Roswell School Shooting's Quiet Hero Reminds Us What Teachers Are Made Of

pencil sharpenerWhile families in Roswell, New Mexico try to make sense of the shooting at the Berrendo Middle School on Tuesday, a hero has emerged from the chaos. Social studies teacher John Masterson is credited with disarming the 12-year-old shooter, putting his own life at risk to save countless children.

According to reports, Masterson actually walked right up to the armed assailant and calmly told him to put the gun down.

Brave. Incredible even -- that he did it, and that it worked. 

But is it really that surprising? That a teacher would be the hero?


Any time you get a bunch of parents of kids of a certain age together, the topic will undoubtedly turn to school and then to teachers. Complaints will be made.

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"I got another letter home asking me to send in more glue sticks. Is there a glue stick monster in that classroom? Does this teacher think I'm made of money?"

"Uuuugh, did Mrs. Jones always assign things at the last minute to your kids? As if I didn't have enough to do on a Tuesday night, I had to suddenly run out and buy oak tag for a project. Couldn't she have told us this last WEEK?"

And on and on.

Teacher salaries. Teacher vacations. Homework.

It all gets hashed out in lengthy bitchfests by parents. I'll admit I've done it a time or two myself. Nobody's perfect.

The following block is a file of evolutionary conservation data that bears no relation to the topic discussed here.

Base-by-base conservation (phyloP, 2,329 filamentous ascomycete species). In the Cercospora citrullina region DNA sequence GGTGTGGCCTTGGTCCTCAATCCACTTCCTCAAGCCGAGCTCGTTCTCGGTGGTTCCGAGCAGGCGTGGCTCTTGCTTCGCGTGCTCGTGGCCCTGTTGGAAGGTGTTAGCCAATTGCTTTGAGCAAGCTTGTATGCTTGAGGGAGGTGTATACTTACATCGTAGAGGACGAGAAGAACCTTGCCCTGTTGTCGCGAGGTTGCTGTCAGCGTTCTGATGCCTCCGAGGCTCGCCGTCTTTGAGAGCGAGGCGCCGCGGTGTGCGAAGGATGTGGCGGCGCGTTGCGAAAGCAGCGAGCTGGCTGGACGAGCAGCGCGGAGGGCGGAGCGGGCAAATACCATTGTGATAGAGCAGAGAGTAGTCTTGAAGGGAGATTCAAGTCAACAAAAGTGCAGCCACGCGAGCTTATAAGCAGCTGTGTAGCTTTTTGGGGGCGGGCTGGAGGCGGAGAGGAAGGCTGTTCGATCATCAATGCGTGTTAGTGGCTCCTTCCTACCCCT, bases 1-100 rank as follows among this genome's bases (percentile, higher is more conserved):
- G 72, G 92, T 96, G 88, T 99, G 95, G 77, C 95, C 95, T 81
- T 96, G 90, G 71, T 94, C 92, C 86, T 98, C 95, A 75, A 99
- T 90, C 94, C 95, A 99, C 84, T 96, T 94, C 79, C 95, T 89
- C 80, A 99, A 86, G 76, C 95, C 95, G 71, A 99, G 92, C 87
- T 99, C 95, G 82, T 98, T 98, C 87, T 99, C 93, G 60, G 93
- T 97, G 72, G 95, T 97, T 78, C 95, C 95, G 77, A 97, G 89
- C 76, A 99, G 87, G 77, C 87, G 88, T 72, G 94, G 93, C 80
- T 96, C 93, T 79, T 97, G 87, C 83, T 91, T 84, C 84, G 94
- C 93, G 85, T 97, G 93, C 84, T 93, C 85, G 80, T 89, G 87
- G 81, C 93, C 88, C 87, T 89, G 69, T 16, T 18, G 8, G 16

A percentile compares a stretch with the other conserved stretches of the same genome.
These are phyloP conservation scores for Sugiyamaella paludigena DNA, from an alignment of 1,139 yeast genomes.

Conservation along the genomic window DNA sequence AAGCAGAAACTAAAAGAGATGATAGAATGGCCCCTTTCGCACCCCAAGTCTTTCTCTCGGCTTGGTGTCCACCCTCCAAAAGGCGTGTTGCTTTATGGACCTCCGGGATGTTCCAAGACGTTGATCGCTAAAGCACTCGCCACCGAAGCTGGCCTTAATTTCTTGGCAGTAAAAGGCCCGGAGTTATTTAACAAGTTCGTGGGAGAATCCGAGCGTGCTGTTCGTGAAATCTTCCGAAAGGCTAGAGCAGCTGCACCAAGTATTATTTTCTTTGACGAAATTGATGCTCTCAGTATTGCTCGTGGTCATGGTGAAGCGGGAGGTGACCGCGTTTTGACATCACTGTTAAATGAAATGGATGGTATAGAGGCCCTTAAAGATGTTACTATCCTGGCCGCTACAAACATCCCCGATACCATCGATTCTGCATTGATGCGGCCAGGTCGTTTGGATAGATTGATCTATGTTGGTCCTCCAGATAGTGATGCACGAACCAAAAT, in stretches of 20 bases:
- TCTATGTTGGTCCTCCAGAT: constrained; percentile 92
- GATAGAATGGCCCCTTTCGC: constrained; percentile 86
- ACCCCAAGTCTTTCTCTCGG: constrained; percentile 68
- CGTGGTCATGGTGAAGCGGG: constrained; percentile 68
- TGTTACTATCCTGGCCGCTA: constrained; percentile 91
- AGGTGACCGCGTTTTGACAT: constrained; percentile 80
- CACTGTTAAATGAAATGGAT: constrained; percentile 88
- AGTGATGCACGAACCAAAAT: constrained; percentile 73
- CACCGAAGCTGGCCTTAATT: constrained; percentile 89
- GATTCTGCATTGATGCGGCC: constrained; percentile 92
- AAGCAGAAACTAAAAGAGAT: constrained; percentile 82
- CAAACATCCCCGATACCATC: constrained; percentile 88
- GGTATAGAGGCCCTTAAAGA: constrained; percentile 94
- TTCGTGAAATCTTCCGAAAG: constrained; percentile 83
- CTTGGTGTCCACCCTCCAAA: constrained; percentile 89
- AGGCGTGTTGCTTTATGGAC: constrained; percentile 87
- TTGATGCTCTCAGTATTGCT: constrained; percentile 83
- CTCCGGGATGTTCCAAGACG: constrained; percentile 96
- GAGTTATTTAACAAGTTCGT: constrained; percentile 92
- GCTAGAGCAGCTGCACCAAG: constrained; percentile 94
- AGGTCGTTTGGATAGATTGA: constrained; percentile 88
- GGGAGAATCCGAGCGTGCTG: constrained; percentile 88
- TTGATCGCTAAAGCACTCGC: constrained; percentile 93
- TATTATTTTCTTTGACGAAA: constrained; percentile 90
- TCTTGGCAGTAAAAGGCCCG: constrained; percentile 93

But then incidents like this crop up. Like Sandy Hook. Like Virginia Tech. Like Chardon.

Again and again and again there are shootings at schools, shootings where teachers put themselves in the line of fire to protect other people's children. And again we are reminded that for all that there is to complain about, there is so much more to be grateful for.

For people who love our kids, even though they didn't come from them, even though, let's face it, sometimes our kids are kind of smelly and bratty.

For people who make our kids fall in love with Ramona Quimby and American history.

For people who dole out hugs ... and discipline.

For people who say "good job" and "OK, let's try that again."

For people who inspire.

For people who nurture.

For people who protect.

For people who understand that our children aren't just our future, they are our greatest treasure, a treasure we share with them each day.

John Masterson is a man who understands that the parents of Roswell gave him their treasures to inspire, to nurture, to protect. And he did it.

But he's not the only one.

And so I ask ... the next time you are tempted to kvetch about that glue monster or the oak tag, think of John Masterson.

There are thousands just like him. And to all of them, I say "thank you."

What do YOU want to say to teachers like him?


Image via KOMUNews/Flickr

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